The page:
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Описание презентации IMPORT & EXPORT PROCEDURES/GUIDELINES – BEING A PAPER по слайдам
IMPORT & EXPORT PROCEDURES/GUIDELINES – BEING A PAPER PRESENTED BY BY NIGERIA CUSTOMS SERVICE ASSISTANT COMPTROLLER GENERAL OF CUSTOMS, ADEGOKE, M. L. [MRS] mni AT THE NIGERIAN – GERMAN BUSINESS ASSOCIATION [NGBA] BUSINESS LUNCHEON AUGUST, 20 -08 —
1. Introduction 1. 1. Protocol It is my pleasure and privilege to address this august gathering on behalf of the Comptroller General of the Nigeria Customs Service, Alhaji Abdullahi Dikko, MFR Nigeria Customs Service (NCS) welcomes forum as a networking strategy with stakeholders, promotes bilateral relations, and encourages compliance with customs regulations. 2. Objective of Association Strengthening business relations between businessmen and enterprises in the Federal Republic of Germany and those of Nigeria.
NIGERIA CUSTOMS SERVICE & NATIONAL ECONOMY Functions of NCS in the Nigerian Economy: i. Revenue Collection Customs & Excise Management Act, Cap 84 Laws of the Federation [CEMA, Section 4], LFN. 1990 – power to control and manage administration of the Customs & Excise Laws. Collects and account for revenue. [ii] Anti – smuggling operations Applicable at: Borders, sea and airports – checks contrabands, hazardous goods, national security interest. Physical interception, examination of goods and documents. [iii] Agency function [inter-agency] NCS performs inter-agency functions on behalf of other government agencies, namely; • Nigeria Police Force – seizure of arms and ammunitions. • National Agency for Food and Drug Administration and Control [NAFDAC] – prevents illegal importation of foods, drugs and chemicals. • National Drug Law Enforcement Agency [NDLEA] – prevents importation and exportation of hard drugs.
[iv] Generation of trade statistics [v]Trade Facilitation Trade facilitation at the core of Customs operations due to the following; Developments in the WTO with emphasis on trade liberalization and facilitation. Development of free trade areas across the regions of the world – removing tariff and non-tariff barriers to speed up economic development. NCS strategic positions at the entry and exit points of Nigerian borders; lead agency role.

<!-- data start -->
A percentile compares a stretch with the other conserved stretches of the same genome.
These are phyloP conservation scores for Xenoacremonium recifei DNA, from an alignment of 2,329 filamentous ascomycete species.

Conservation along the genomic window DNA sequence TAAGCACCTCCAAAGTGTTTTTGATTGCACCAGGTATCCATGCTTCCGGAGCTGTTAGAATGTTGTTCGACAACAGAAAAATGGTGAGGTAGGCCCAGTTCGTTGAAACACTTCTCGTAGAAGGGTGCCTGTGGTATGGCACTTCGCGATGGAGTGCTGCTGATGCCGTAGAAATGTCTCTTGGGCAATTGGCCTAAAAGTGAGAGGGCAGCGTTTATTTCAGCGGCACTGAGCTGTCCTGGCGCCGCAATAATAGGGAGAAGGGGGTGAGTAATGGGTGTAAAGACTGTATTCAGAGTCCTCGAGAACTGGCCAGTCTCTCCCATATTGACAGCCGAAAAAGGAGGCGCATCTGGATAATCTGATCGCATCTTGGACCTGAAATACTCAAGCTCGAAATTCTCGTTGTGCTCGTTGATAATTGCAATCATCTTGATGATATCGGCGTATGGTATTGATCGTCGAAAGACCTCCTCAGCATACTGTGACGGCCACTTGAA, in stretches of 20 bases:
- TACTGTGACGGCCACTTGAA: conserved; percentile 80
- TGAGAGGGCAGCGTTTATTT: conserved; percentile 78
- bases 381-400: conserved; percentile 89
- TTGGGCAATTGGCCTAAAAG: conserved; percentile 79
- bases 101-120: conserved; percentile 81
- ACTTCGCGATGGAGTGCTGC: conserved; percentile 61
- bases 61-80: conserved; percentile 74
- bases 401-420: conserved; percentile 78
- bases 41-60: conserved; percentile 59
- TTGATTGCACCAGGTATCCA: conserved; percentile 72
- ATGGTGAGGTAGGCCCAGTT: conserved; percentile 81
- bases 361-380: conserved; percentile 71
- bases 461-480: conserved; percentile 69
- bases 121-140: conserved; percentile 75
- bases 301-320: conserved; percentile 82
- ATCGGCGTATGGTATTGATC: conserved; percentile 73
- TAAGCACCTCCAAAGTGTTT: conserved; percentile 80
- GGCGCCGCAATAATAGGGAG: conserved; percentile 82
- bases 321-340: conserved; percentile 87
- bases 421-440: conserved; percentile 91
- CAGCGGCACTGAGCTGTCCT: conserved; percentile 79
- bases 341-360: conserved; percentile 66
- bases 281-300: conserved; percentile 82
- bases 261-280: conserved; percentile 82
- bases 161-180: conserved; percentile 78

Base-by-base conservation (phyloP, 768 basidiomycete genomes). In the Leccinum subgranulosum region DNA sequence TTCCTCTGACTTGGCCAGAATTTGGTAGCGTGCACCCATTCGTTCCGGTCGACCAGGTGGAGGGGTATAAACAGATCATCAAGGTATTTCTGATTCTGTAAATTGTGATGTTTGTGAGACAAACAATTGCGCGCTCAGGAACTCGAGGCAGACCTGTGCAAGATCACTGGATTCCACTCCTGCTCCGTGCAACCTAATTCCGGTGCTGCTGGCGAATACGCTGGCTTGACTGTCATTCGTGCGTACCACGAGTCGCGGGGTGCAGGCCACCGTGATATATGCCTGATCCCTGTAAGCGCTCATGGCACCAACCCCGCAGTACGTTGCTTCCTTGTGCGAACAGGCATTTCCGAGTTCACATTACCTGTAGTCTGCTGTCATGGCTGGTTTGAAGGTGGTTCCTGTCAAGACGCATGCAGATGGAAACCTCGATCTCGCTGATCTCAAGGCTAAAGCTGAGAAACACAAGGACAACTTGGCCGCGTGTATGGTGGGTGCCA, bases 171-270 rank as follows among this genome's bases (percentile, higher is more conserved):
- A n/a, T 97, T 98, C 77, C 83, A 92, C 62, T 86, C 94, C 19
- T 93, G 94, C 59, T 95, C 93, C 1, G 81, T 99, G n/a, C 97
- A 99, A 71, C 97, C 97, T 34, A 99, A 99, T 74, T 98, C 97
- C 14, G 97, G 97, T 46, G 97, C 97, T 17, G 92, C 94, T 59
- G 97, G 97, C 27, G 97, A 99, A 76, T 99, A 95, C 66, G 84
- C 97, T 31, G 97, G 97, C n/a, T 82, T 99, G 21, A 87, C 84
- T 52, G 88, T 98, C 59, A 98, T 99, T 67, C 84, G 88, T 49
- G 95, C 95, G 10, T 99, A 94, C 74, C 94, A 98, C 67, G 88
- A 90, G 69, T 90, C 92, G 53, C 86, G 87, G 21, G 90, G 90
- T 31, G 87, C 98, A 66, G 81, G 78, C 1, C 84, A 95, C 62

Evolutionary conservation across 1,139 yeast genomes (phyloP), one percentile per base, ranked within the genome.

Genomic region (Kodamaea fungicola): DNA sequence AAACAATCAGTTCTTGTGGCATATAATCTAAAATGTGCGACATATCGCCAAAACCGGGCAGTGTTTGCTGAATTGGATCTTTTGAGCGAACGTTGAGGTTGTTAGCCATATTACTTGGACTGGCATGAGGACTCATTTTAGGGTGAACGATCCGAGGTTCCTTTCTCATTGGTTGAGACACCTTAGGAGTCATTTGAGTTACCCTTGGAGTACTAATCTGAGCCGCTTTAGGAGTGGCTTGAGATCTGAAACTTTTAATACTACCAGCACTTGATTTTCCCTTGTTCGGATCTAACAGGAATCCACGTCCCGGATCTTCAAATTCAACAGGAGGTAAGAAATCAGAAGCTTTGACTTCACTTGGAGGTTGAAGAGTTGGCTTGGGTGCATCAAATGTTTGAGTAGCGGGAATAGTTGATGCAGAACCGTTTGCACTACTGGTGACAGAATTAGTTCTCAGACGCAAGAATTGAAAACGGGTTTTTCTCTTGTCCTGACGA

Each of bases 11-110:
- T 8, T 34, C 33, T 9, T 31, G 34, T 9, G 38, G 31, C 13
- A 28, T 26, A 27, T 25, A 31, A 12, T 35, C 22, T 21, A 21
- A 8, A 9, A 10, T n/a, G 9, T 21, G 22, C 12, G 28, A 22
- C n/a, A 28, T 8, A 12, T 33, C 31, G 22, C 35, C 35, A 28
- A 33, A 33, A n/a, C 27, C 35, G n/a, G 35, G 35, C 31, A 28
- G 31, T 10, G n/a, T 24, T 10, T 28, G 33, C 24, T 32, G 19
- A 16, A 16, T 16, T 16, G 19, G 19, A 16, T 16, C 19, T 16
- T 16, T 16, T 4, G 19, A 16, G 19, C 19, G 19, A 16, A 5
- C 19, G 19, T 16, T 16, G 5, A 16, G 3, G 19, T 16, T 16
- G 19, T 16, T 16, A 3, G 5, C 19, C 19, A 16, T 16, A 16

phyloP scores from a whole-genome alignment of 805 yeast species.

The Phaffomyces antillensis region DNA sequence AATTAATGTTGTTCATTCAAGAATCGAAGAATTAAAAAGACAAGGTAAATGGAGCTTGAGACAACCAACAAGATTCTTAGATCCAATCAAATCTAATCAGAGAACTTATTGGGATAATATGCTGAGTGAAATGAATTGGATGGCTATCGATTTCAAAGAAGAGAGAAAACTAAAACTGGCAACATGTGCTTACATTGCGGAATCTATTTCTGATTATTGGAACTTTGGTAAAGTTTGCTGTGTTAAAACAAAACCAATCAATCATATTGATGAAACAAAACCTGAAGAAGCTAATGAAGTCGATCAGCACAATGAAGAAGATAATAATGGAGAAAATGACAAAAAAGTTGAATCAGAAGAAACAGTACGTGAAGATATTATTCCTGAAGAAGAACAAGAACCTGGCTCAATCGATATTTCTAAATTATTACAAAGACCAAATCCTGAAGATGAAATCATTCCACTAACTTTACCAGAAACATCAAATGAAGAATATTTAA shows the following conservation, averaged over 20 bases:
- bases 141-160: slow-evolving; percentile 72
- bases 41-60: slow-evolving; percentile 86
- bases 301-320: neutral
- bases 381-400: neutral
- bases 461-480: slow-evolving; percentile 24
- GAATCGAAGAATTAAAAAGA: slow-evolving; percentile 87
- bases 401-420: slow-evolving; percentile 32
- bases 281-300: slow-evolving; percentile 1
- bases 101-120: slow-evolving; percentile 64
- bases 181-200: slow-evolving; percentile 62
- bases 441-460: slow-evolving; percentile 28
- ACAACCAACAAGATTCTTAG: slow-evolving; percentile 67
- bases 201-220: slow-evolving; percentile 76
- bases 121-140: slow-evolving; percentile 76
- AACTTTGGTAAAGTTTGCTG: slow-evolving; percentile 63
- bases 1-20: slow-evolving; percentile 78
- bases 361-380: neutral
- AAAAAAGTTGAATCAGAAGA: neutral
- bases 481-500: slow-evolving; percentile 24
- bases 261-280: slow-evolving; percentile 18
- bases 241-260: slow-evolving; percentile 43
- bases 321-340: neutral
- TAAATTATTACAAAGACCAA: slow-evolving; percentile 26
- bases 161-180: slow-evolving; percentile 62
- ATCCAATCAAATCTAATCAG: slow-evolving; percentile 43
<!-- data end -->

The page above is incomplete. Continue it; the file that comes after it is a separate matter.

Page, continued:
NCS Trade Facilitation Objectives To improve the trade environment and reduce transactions cost between business and government. To attract foreign direct investment (FDI). To make Nigeria’s borders competitive by un-impeded flow of goods, services and investment funds through the borders.
Fast Track facility Question by the business community is; how does Customs procedures minimize/reduce the dwell time in transactions/cargoes through the borders to reduce cost and time of contract performance? – related to workshop topic – “Import and Export Procedures/Guidelines. ” The above concern is addressed in the Kyoto Convention which focuses on the simplification and harmonization of customs procedures.
Nigeria is a signatory to the Kyoto Convention, and the NCS is sensitive to the issue of dwell time in cargo clearance – has introduced major reforms to facilitate trade through the ports. Automation of clearance procedures: Electronic submission of cargo manifest On-line documentation through direct trade input facility [DTI]
E-payment of duty Use of scanners for profiling and cargo examination. Also refer to publication on Customs website; www. customs. gov. ng for customs regulations and procedures.
IMPORT PROCEDURES/GUIDELINES i. Prospective importer of goods into Nigeria must first process Form ‘M’ through any Authorized dealer bank. ii. The Form M is valid for six months for all imports except for plants and machinery with a validity period of one year. Revalidation of Form M is applicable through the Director, Trade and Exchange Department, Central Bank of Nigeria [CBN]. iii. Relevant documents in support of import must be marked ‘VALID FOREX or NOT VALID FOREX according to the nature of the transaction.
iv. Description of the import into Nigeria must be stated on the Form M and the pro-form a invoice for price verification which includes the following; product type, category, mark or brand name of the product, model name or reference number, quality, size, quantity and packaging. v. Import documents must indicate the name of the product, country of origin, specification, date of manufacture, batch number, standards to which the goods have been produced, for example, ISO, British Standard.
vi. All imports into Nigeria must be labeled in English. vii. Expiry date must be indicated on import such as food, drinks, cosmetics, drugs, medical devices, chemicals and other related items under health or environment control. viii. All imports into Nigeria must have the following; Combined Certificate of Value with relevant information on it, packing list, bill of lading, airway bill, and manufacturer’s Certificate of production indicating standard, laboratory test certificates for chemical, foods, beverages, pharmaceuticals, electrical appliances and related products. ix. Personal Effects: Import in excess of the approved passenger concession is liable to clearance procedure applicable to commercial goods with the import documentation requirements.